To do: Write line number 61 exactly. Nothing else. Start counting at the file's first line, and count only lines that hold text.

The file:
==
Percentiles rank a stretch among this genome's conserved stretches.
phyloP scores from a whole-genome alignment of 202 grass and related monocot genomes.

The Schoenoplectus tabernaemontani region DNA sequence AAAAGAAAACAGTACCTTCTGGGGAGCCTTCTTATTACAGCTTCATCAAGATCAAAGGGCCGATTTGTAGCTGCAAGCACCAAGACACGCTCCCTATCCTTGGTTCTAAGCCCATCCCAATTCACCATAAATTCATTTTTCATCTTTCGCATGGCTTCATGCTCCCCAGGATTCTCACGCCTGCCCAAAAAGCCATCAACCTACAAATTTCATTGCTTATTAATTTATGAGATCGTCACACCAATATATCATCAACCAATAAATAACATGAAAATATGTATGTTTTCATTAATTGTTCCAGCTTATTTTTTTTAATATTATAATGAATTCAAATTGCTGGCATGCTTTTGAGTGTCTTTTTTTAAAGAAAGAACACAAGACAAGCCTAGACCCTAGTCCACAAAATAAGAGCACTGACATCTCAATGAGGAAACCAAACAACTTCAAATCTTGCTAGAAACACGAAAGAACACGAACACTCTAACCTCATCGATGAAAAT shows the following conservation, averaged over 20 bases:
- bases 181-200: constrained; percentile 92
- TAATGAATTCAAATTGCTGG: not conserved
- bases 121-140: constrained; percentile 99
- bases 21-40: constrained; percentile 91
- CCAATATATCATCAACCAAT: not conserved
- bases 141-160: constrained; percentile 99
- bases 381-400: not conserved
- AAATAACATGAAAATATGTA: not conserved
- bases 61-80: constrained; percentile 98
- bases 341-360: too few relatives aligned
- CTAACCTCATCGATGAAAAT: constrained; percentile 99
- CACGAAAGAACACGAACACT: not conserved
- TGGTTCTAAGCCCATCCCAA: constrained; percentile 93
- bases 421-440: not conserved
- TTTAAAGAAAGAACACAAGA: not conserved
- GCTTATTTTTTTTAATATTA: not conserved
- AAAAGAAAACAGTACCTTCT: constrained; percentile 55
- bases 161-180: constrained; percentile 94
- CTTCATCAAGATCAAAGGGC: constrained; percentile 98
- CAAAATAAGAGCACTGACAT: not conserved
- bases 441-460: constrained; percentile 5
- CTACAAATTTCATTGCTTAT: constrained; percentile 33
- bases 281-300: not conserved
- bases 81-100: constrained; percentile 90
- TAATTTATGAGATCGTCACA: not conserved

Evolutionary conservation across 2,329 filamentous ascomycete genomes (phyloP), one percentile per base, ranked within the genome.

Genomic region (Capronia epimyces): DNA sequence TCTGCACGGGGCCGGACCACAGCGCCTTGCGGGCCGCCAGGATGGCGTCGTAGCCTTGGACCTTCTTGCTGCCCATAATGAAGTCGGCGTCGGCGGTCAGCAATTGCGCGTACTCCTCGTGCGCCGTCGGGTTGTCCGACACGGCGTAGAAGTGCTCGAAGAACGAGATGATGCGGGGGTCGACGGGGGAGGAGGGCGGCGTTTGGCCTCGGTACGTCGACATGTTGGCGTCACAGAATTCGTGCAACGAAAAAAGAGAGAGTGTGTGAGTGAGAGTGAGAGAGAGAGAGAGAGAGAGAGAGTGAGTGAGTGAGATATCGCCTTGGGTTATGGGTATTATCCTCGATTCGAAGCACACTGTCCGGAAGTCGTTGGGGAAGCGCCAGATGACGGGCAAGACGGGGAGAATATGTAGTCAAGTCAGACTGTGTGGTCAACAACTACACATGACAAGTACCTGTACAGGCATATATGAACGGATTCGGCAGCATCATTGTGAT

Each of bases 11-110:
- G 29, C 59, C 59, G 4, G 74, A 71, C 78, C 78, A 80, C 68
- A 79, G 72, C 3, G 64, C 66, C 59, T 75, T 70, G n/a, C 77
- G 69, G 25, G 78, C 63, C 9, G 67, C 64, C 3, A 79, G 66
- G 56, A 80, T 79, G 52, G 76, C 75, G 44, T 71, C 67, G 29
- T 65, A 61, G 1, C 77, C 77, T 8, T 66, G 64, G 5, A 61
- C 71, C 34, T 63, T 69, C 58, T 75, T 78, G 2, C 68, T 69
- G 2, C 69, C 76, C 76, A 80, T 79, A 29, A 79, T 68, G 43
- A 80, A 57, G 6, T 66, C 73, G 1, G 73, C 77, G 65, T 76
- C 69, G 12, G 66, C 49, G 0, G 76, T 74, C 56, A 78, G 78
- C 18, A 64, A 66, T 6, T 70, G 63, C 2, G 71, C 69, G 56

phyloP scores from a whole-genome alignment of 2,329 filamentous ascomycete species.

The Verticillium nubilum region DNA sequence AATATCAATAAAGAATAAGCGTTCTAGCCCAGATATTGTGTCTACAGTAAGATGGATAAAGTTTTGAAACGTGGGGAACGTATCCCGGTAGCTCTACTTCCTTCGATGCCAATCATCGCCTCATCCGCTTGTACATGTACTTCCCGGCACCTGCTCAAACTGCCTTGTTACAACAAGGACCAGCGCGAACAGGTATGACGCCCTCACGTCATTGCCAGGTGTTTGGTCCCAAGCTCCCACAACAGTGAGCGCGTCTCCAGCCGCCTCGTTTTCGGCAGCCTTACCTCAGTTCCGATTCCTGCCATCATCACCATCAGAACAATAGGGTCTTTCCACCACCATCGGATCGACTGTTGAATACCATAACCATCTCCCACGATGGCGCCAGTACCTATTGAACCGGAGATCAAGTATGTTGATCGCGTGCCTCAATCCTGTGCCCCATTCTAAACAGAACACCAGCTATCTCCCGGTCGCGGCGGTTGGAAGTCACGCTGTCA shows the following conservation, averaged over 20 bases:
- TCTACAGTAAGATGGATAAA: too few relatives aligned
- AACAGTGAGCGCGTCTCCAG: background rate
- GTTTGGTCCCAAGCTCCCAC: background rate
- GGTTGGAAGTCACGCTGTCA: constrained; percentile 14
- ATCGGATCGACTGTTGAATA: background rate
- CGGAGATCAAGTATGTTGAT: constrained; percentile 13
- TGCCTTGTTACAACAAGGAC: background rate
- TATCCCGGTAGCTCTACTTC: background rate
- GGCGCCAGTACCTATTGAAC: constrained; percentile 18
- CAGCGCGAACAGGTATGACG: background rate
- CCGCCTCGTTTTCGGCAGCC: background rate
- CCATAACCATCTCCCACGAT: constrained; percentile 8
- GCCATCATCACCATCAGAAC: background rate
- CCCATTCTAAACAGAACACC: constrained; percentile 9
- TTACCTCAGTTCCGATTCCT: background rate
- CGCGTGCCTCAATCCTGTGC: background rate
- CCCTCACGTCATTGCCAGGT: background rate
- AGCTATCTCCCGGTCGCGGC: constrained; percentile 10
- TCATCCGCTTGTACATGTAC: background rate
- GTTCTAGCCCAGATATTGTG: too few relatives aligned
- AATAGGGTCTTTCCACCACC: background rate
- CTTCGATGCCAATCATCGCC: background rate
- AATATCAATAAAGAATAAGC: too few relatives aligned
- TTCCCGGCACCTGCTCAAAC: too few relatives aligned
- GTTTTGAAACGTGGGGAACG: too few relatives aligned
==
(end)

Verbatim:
- AGCTATCTCCCGGTCGCGGC: constrained; percentile 10